South Iceland emerges from the ashes
Clean-up operations following the eruption in Grímsvötn are well under way. Most of the ejected ash fell in a small area South and Southeast of the volcano, but locals expect to be able to resume life as usual in a matter of days.
Minister for Industry, Energy and Tourism, Katrin Juliusdottir, has extended a hand in the clean-up effort, quite literally, as she and her staff, headed out to the affected area this morning to partake in the operation. “There is only so much the government can do from Reykjavik,” Juliusdottir said. “It is very clear that what is really needed right now is people on the scene, helping to clean up – so that is exactly what we’ve decided to do. We are used to dealing with this kind of situation here in Iceland, and there is a overwhelming support from around the country.”
Roads in the area are once a again open for traffic, but as a safety measure, the roads had been closed since Sunday. It is not yet safe to approach the crater, but tour operators are already making plans to provide tours of the area. Eyjafjallajökull, the site of the 2010 eruption, is one of the most popular tours on offer today and an Eyjafjallajokull museum opened on the eruption’s first anniversary.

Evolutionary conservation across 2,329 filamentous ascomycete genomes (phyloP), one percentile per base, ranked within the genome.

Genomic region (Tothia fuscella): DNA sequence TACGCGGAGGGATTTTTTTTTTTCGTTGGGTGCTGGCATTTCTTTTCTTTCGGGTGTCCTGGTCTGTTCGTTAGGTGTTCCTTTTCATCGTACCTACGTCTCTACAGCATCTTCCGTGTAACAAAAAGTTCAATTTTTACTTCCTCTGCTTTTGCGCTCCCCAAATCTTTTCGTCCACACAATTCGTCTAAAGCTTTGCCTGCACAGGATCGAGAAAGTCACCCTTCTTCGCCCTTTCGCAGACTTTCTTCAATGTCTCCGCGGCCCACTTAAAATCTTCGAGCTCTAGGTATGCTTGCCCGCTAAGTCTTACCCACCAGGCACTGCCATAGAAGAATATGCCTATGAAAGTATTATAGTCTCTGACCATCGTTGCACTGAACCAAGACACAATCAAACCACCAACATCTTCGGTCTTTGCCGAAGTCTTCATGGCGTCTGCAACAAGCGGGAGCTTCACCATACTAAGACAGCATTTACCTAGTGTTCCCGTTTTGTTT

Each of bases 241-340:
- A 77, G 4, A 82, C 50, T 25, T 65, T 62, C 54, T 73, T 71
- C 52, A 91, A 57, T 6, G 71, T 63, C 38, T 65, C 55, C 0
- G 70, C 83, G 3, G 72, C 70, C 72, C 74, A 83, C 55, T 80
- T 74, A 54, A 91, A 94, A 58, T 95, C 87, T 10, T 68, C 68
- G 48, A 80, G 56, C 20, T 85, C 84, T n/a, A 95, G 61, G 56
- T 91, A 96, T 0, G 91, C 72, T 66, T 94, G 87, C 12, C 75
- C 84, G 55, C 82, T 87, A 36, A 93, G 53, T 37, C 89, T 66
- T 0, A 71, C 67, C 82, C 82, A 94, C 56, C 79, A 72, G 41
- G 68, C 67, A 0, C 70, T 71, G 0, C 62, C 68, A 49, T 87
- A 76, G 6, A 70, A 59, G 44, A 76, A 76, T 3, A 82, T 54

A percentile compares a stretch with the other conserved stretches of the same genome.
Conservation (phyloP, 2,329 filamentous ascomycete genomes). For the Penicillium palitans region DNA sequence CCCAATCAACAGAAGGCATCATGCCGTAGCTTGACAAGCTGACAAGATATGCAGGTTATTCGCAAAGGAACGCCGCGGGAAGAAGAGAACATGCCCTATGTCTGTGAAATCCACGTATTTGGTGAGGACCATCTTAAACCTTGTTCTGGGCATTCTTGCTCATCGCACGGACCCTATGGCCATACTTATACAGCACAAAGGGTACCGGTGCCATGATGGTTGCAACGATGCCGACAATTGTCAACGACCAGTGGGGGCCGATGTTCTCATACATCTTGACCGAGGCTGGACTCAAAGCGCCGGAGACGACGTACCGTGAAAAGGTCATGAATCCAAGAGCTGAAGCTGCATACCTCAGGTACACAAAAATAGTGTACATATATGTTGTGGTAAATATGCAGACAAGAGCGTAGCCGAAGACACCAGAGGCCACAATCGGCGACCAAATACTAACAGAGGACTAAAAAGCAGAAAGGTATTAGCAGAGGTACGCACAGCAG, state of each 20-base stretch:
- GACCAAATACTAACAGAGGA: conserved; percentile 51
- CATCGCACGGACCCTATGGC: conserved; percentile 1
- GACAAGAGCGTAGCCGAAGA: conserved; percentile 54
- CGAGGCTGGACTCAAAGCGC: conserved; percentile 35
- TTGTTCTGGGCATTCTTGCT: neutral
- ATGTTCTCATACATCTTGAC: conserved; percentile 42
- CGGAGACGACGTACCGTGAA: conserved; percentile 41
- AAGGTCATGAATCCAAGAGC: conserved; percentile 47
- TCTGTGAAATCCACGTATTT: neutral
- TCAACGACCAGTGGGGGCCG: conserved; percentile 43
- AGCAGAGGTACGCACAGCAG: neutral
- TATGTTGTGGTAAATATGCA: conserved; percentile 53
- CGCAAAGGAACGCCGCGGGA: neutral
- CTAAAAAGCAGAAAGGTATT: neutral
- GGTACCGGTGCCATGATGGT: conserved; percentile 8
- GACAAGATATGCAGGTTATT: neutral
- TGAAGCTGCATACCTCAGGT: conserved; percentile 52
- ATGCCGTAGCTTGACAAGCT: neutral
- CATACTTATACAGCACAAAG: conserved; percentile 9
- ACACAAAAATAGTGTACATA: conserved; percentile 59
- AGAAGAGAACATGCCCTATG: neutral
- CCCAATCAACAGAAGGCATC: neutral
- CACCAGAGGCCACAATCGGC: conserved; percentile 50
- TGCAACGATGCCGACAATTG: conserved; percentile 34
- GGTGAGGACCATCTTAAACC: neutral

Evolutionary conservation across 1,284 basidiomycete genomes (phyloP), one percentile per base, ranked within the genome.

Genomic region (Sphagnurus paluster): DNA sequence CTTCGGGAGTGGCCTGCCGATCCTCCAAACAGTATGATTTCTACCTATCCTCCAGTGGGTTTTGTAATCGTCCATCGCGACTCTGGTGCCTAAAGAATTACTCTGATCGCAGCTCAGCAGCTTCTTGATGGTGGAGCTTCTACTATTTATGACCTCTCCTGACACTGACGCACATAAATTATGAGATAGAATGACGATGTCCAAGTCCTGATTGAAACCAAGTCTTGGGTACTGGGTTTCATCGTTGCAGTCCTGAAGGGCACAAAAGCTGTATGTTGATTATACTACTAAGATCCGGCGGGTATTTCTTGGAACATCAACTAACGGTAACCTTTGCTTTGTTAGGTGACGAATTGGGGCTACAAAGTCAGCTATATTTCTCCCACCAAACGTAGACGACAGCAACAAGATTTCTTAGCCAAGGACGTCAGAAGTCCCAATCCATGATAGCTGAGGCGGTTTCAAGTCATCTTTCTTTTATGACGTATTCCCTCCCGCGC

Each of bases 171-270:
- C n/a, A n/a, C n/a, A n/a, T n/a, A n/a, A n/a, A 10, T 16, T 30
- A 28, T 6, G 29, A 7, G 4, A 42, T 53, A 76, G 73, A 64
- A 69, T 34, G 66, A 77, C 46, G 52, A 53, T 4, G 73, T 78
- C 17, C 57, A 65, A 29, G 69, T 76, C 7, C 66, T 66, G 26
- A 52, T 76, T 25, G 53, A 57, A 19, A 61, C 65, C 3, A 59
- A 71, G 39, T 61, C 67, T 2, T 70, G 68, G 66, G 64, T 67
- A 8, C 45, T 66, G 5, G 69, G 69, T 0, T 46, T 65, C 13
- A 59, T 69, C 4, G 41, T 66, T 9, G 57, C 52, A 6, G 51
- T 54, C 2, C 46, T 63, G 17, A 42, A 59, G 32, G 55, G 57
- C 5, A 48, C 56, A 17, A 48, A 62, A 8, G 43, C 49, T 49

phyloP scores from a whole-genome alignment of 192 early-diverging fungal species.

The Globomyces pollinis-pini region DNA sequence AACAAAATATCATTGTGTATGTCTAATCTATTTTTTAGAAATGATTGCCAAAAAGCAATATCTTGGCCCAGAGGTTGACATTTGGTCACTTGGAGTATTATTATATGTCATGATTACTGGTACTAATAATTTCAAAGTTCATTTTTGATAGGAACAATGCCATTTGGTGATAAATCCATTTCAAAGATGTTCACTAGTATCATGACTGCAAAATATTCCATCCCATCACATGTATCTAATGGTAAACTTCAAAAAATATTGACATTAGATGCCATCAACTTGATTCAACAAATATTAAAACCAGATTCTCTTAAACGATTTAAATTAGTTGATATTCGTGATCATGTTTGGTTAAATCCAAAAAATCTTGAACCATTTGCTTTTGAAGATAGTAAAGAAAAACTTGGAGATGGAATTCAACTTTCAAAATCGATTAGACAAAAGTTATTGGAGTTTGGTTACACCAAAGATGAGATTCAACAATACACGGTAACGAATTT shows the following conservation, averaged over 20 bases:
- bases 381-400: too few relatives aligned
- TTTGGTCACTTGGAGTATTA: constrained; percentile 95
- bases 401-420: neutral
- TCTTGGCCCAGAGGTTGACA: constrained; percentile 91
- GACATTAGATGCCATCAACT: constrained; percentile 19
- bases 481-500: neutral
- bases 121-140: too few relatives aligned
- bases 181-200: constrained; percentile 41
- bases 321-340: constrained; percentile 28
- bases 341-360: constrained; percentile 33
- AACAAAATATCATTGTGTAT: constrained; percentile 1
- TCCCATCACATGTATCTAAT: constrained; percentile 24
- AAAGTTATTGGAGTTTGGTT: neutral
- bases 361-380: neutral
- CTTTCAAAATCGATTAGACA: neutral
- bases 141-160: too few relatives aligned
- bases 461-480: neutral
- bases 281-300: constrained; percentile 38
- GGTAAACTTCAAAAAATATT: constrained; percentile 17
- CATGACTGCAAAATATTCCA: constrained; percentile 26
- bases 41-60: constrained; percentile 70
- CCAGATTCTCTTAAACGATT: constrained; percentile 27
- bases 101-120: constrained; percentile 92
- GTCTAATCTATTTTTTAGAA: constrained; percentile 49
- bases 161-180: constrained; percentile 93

The Grímsvötn volcano is located with-in the Vatnajökull National Park – the biggest national park in Europe. “The situation is much better than we anticipated. It was completely black with ash here on Sunday, but now the colour is coming back into the forest and the birds have started to sing,” Gudmundur Ogmundsson, a ranger at the national park.
Grímsvötn volcano has been showing little signs of life recently, and scientists believe the eruption has come to an end, although it can not be declared officially over just yet. Nevertheless, Iceland is open for business.